Lloyd James is a farmer like most persons in the Penlyne Castle community in St Thomas, but he also, along with other bikers, has created another form of income generation by distributing water to residents.
Like many other rural communities, the community suffers from lack of proper running water, and so James would charge persons a small fee to catch water from the stream further up in the hills and transport it to residents’ homes.
He told THE STAR that this is his main source of income.
He said that there are days when the number of trips he makes does not always guarantee the amount of money he wants, however, it helps.
“Sometimes you have two persons for the day, sometimes you have three. (It) depends. Remember seh no money no deh fi nobody, so you have to look into it two ways,” James said.
“Sometimes I take a thousand dollars or 12 bills from somebody. Some people have all seven hundred dollars, and I still take it because remember, mi have my pickney dem fi eat food same way,” he added.
James was strapped and ready for work with five, five-gallon bottles tied down on his bike when he stopped to speak with the news team.
He said that he always travels with bottles. In the event that someone wants water immediately, he is always ready for the work.
One downside to this job, according to James is the length of time it takes him sometimes to fill the bottles and distribute them on time.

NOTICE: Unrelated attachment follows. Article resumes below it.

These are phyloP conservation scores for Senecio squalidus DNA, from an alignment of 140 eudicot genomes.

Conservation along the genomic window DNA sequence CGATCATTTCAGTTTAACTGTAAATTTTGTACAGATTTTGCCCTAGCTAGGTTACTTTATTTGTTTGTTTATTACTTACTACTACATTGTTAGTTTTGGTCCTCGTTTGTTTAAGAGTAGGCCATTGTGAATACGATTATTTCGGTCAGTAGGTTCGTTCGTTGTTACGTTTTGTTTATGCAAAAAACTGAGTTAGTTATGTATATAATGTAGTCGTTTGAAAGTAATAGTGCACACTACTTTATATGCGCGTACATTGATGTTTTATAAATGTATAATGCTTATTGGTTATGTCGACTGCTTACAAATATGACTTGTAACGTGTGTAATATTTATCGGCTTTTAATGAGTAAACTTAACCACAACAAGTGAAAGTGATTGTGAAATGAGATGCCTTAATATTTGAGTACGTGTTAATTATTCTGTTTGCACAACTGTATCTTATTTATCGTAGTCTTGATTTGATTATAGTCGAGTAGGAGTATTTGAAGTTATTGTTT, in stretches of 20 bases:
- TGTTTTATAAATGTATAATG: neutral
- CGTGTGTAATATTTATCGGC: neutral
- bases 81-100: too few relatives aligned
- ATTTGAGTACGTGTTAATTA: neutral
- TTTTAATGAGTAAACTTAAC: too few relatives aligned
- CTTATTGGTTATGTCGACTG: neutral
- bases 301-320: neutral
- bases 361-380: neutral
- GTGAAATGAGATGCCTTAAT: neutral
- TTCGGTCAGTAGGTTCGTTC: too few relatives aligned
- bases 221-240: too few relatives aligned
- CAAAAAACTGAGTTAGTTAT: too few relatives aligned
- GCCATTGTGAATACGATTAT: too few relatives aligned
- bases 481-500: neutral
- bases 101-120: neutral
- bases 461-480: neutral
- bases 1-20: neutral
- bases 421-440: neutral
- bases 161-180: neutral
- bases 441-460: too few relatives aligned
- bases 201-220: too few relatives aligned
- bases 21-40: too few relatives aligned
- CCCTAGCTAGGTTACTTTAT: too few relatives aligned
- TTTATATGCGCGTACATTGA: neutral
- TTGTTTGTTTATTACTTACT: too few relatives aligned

He said that customers are sometimes furious, but it is no easy task to get the water to persons because the spring is two miles from his home, and he has to travel sometimes four miles to get to his customers.
“Sometimes you find that several people would call you, and that is twenty trips, but that still depends on a number of things. There are times we get nothing for two, maybe three weeks, and its worse during rain time,” he said.
Nevertheless, James has become somewhat of an expert at this. He said he bought his bike six years ago and that he has been using it to transport water ever since.
It is not because he loves doing it, but his family depends on the money to make ends meet.
“Mi have mi kids to eat a little food, so mi have to do something. Others have them mother, sisters, so dem have to look a thing for all a dem to live,” he said.
James is not alone. Periodically, other bikers would zip past, bottles flailing in the breeze on their way to the streams to fill up.
“We used to this, man. Is years we a do this,” shouted another biker as he made his way up the mountain for water.